wealth tax

Delean: Median income in Quebec for 2020 tax year was $38,809

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It can be a bit of a shock when you compare what you earned and what you took home.

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With Quebecers now receiving their T4 and other tax slips in advance of the filing deadline in April, they’re getting a clearer picture of how they fared in 2021.

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For many, it’s the one time of the year that they tabulate and assess the full cost of pension and health insurance plans, Quebec Pension Plan and employment insurance dues, and provincial and federal taxes deducted automatically from their cheques.

It can be a bit of a shock when you compare what you earned and what you took home.

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So where do you fit on the provincial income spectrum?

According to Revenue Quebec’s most recent statistics, median income — the dividing line for the 6.7 million individual tax returns filed for the 2020 tax year — was $38,809. Average income was higher at $51,802, reflecting the effect of higher earners.

In 2019, the last pre-pandemic year, more than 550,000 Quebecers declared incomes above $100,000. If you were in that group, count yourself among the top nine per cent of earners in the province. A total of 17,467 (0.26 per cent) topped $500,000.

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But the majority of Quebec tax filers — about 65 per cent — reported income below $50,000. Just over one-third declared less than $25,000, with seniors accounting for roughly one-third of that group.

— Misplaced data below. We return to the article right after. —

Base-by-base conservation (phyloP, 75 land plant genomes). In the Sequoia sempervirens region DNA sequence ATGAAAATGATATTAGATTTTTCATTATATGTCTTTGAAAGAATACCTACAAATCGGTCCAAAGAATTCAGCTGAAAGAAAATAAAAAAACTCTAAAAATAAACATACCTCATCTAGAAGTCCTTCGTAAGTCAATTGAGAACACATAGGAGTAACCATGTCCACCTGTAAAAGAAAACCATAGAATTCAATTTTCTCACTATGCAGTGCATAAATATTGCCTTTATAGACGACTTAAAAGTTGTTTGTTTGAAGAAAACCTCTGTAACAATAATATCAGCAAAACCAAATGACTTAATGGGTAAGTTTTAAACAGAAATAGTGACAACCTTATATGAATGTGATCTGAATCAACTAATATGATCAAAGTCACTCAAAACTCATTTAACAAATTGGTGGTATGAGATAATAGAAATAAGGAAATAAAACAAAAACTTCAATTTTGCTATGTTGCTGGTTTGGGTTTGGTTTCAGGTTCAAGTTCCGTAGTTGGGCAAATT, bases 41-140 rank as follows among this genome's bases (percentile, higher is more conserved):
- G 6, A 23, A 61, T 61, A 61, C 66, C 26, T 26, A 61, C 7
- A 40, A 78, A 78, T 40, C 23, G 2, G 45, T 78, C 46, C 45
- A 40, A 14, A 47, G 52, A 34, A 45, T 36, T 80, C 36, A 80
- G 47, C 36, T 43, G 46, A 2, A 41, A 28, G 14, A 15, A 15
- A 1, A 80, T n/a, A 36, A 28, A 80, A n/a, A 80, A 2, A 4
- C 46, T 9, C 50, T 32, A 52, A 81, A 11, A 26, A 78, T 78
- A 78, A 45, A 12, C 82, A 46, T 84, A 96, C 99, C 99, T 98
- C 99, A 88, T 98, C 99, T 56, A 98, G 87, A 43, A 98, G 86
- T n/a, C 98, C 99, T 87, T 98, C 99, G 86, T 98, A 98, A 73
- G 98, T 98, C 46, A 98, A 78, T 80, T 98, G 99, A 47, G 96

Wealth is measured in many ways, not just income, but the numbers are still revealing. Quebec clearly has work to do to narrow the wealth gap with other populous provinces.

And now for this week’s reader questions.

Q: I have unused net capital losses from the tech bubble of $97,642. I’m now 76 and don’t foresee being able to use them all in my lifetime to offset capital gains. Is there any way they can benefit my spouse? We have joint accounts and do have some dividends, investment expenses and capital gains for 2021. Is it best that I declare them all to use up some of the losses? Is that allowed? She is in a low tax bracket.

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A: If the capital losses were reported and attributed to you, they can’t be transferred to her, said Jonathan Bicher, partner at accounting firm EY Private in Montreal. For tax purposes, the income in the joint account in 2021 needs to be allocated to each person in the same percentage as in past years. You can’t suddenly change the formula and assume her share of the gains. Bicher said an option available at this stage is that your wife sells her share of the investments, pays tax on the gains and loans you the proceeds, at the Canada Revenue Agency’s prescribed lending rate (currently one per cent), so that you invest the funds and possibly generate capital gains. But gains, as you learned the hard way, are not a given.

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Q: Does the purchase and installation of a stairlift qualify as a medical expense or for some other tax deduction?

A: If you’re 65 or older, or eligible for the disability tax credit at any time in the year, it could qualify as a home accessibility expense eligible for a federal tax credit, to a maximum of $10,000. Lifts or transportation equipment designed for people with disabilities also can be qualifying medical expenses if they’re prescribed by a medical practitioner.

The Montreal Gazette invites reader questions on tax, investment and personal-finance matters. If you have a query you’d like addressed, please send it by email to Paul Delean at gazpersonalfinance@hotmail.com.

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